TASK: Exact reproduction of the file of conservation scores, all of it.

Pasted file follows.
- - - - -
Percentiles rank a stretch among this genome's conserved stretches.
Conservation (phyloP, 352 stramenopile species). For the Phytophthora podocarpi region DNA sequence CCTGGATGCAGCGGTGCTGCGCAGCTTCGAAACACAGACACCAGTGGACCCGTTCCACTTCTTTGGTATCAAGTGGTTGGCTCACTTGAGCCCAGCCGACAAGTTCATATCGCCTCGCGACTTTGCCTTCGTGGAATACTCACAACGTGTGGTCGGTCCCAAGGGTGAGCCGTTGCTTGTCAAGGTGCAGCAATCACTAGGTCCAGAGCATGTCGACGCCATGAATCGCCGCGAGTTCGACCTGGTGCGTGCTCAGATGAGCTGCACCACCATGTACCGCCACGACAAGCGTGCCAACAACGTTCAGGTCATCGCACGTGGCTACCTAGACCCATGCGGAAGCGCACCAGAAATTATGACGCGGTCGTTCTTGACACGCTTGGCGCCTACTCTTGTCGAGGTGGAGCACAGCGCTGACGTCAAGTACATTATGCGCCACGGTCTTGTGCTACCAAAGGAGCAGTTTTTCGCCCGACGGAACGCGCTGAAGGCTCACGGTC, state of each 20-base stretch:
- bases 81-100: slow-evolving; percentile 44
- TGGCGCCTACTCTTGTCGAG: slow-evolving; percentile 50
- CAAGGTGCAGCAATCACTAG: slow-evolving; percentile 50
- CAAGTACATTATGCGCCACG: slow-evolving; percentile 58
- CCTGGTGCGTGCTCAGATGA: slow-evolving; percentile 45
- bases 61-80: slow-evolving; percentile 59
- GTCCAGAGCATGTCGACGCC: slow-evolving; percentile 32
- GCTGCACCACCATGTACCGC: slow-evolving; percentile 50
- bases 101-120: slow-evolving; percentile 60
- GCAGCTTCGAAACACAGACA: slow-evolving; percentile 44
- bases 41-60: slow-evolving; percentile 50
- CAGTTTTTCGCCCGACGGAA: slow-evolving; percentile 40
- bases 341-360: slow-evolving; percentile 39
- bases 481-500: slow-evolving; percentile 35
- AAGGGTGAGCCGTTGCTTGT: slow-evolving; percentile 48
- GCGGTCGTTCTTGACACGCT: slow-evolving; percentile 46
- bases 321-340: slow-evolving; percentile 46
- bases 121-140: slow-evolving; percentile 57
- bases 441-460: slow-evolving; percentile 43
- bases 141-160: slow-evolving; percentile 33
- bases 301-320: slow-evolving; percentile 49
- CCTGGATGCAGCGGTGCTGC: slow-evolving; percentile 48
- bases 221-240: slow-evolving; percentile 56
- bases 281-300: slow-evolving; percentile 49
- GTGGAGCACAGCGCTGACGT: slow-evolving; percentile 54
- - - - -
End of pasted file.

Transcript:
Percentiles rank a stretch among this genome's conserved stretches.
Conservation (phyloP, 352 stramenopile species). For the Phytophthora podocarpi region DNA sequence CCTGGATGCAGCGGTGCTGCGCAGCTTCGAAACACAGACACCAGTGGACCCGTTCCACTTCTTTGGTATCAAGTGGTTGGCTCACTTGAGCCCAGCCGACAAGTTCATATCGCCTCGCGACTTTGCCTTCGTGGAATACTCACAACGTGTGGTCGGTCCCAAGGGTGAGCCGTTGCTTGTCAAGGTGCAGCAATCACTAGGTCCAGAGCATGTCGACGCCATGAATCGCCGCGAGTTCGACCTGGTGCGTGCTCAGATGAGCTGCACCACCATGTACCGCCACGACAAGCGTGCCAACAACGTTCAGGTCATCGCACGTGGCTACCTAGACCCATGCGGAAGCGCACCAGAAATTATGACGCGGTCGTTCTTGACACGCTTGGCGCCTACTCTTGTCGAGGTGGAGCACAGCGCTGACGTCAAGTACATTATGCGCCACGGTCTTGTGCTACCAAAGGAGCAGTTTTTCGCCCGACGGAACGCGCTGAAGGCTCACGGTC, state of each 20-base stretch:
- bases 81-100: slow-evolving; percentile 44
- TGGCGCCTACTCTTGTCGAG: slow-evolving; percentile 50
- CAAGGTGCAGCAATCACTAG: slow-evolving; percentile 50
- CAAGTACATTATGCGCCACG: slow-evolving; percentile 58
- CCTGGTGCGTGCTCAGATGA: slow-evolving; percentile 45
- bases 61-80: slow-evolving; percentile 59
- GTCCAGAGCATGTCGACGCC: slow-evolving; percentile 32
- GCTGCACCACCATGTACCGC: slow-evolving; percentile 50
- bases 101-120: slow-evolving; percentile 60
- GCAGCTTCGAAACACAGACA: slow-evolving; percentile 44
- bases 41-60: slow-evolving; percentile 50
- CAGTTTTTCGCCCGACGGAA: slow-evolving; percentile 40
- bases 341-360: slow-evolving; percentile 39
- bases 481-500: slow-evolving; percentile 35
- AAGGGTGAGCCGTTGCTTGT: slow-evolving; percentile 48
- GCGGTCGTTCTTGACACGCT: slow-evolving; percentile 46
- bases 321-340: slow-evolving; percentile 46
- bases 121-140: slow-evolving; percentile 57
- bases 441-460: slow-evolving; percentile 43
- bases 141-160: slow-evolving; percentile 33
- bases 301-320: slow-evolving; percentile 49
- CCTGGATGCAGCGGTGCTGC: slow-evolving; percentile 48
- bases 221-240: slow-evolving; percentile 56
- bases 281-300: slow-evolving; percentile 49
- GTGGAGCACAGCGCTGACGT: slow-evolving; percentile 54